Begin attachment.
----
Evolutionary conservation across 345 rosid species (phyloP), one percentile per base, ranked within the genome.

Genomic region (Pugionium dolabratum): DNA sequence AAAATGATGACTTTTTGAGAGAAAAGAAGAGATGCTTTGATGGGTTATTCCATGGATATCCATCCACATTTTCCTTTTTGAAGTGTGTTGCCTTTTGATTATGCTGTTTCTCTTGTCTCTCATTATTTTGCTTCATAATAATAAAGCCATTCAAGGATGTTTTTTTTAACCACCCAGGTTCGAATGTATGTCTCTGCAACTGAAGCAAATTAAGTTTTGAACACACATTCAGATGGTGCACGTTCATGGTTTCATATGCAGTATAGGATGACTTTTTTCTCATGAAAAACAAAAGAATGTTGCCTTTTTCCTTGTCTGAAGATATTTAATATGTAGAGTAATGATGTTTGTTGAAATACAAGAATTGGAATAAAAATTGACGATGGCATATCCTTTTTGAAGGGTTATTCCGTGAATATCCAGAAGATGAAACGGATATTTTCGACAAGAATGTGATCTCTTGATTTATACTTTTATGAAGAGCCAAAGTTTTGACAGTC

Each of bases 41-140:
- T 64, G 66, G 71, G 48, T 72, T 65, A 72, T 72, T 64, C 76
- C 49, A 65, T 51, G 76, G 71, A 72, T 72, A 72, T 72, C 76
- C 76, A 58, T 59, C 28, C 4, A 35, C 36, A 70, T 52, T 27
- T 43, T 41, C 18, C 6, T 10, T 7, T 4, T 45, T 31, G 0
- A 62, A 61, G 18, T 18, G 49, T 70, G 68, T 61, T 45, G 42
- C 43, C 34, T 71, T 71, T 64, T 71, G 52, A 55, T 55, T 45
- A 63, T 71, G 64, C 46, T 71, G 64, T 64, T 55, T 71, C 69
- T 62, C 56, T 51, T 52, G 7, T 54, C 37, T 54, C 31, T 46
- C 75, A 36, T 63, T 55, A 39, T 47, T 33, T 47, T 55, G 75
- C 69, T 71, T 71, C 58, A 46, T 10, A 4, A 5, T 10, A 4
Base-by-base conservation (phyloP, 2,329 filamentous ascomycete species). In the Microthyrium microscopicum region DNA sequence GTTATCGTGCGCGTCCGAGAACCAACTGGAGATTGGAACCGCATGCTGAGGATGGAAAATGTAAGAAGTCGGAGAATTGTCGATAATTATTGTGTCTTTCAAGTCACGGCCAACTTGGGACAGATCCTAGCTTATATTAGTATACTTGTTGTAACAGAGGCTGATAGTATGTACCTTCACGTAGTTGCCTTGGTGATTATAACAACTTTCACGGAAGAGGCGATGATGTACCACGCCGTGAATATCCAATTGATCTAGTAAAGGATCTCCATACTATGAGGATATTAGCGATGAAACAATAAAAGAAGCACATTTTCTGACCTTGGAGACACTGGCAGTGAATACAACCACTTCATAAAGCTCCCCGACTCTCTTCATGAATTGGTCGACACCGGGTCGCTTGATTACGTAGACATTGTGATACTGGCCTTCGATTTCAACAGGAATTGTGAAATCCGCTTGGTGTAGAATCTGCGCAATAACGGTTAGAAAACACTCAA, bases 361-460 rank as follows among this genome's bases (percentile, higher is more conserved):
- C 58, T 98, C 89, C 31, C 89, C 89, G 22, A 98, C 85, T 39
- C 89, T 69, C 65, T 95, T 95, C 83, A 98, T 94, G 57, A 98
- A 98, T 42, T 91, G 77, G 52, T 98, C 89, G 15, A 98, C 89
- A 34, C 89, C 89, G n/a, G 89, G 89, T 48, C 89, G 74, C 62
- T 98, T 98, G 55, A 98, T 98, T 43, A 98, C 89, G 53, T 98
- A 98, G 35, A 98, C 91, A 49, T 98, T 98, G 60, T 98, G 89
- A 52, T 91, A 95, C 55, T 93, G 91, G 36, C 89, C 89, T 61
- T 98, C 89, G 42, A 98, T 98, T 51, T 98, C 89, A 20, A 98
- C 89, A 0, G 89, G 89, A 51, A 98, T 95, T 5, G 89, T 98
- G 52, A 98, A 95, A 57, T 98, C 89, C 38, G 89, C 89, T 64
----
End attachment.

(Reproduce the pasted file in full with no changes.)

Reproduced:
Evolutionary conservation across 345 rosid species (phyloP), one percentile per base, ranked within the genome.

Genomic region (Pugionium dolabratum): DNA sequence AAAATGATGACTTTTTGAGAGAAAAGAAGAGATGCTTTGATGGGTTATTCCATGGATATCCATCCACATTTTCCTTTTTGAAGTGTGTTGCCTTTTGATTATGCTGTTTCTCTTGTCTCTCATTATTTTGCTTCATAATAATAAAGCCATTCAAGGATGTTTTTTTTAACCACCCAGGTTCGAATGTATGTCTCTGCAACTGAAGCAAATTAAGTTTTGAACACACATTCAGATGGTGCACGTTCATGGTTTCATATGCAGTATAGGATGACTTTTTTCTCATGAAAAACAAAAGAATGTTGCCTTTTTCCTTGTCTGAAGATATTTAATATGTAGAGTAATGATGTTTGTTGAAATACAAGAATTGGAATAAAAATTGACGATGGCATATCCTTTTTGAAGGGTTATTCCGTGAATATCCAGAAGATGAAACGGATATTTTCGACAAGAATGTGATCTCTTGATTTATACTTTTATGAAGAGCCAAAGTTTTGACAGTC

Each of bases 41-140:
- T 64, G 66, G 71, G 48, T 72, T 65, A 72, T 72, T 64, C 76
- C 49, A 65, T 51, G 76, G 71, A 72, T 72, A 72, T 72, C 76
- C 76, A 58, T 59, C 28, C 4, A 35, C 36, A 70, T 52, T 27
- T 43, T 41, C 18, C 6, T 10, T 7, T 4, T 45, T 31, G 0
- A 62, A 61, G 18, T 18, G 49, T 70, G 68, T 61, T 45, G 42
- C 43, C 34, T 71, T 71, T 64, T 71, G 52, A 55, T 55, T 45
- A 63, T 71, G 64, C 46, T 71, G 64, T 64, T 55, T 71, C 69
- T 62, C 56, T 51, T 52, G 7, T 54, C 37, T 54, C 31, T 46
- C 75, A 36, T 63, T 55, A 39, T 47, T 33, T 47, T 55, G 75
- C 69, T 71, T 71, C 58, A 46, T 10, A 4, A 5, T 10, A 4
Base-by-base conservation (phyloP, 2,329 filamentous ascomycete species). In the Microthyrium microscopicum region DNA sequence GTTATCGTGCGCGTCCGAGAACCAACTGGAGATTGGAACCGCATGCTGAGGATGGAAAATGTAAGAAGTCGGAGAATTGTCGATAATTATTGTGTCTTTCAAGTCACGGCCAACTTGGGACAGATCCTAGCTTATATTAGTATACTTGTTGTAACAGAGGCTGATAGTATGTACCTTCACGTAGTTGCCTTGGTGATTATAACAACTTTCACGGAAGAGGCGATGATGTACCACGCCGTGAATATCCAATTGATCTAGTAAAGGATCTCCATACTATGAGGATATTAGCGATGAAACAATAAAAGAAGCACATTTTCTGACCTTGGAGACACTGGCAGTGAATACAACCACTTCATAAAGCTCCCCGACTCTCTTCATGAATTGGTCGACACCGGGTCGCTTGATTACGTAGACATTGTGATACTGGCCTTCGATTTCAACAGGAATTGTGAAATCCGCTTGGTGTAGAATCTGCGCAATAACGGTTAGAAAACACTCAA, bases 361-460 rank as follows among this genome's bases (percentile, higher is more conserved):
- C 58, T 98, C 89, C 31, C 89, C 89, G 22, A 98, C 85, T 39
- C 89, T 69, C 65, T 95, T 95, C 83, A 98, T 94, G 57, A 98
- A 98, T 42, T 91, G 77, G 52, T 98, C 89, G 15, A 98, C 89
- A 34, C 89, C 89, G n/a, G 89, G 89, T 48, C 89, G 74, C 62
- T 98, T 98, G 55, A 98, T 98, T 43, A 98, C 89, G 53, T 98
- A 98, G 35, A 98, C 91, A 49, T 98, T 98, G 60, T 98, G 89
- A 52, T 91, A 95, C 55, T 93, G 91, G 36, C 89, C 89, T 61
- T 98, C 89, G 42, A 98, T 98, T 51, T 98, C 89, A 20, A 98
- C 89, A 0, G 89, G 89, A 51, A 98, T 95, T 5, G 89, T 98
- G 52, A 98, A 95, A 57, T 98, C 89, C 38, G 89, C 89, T 64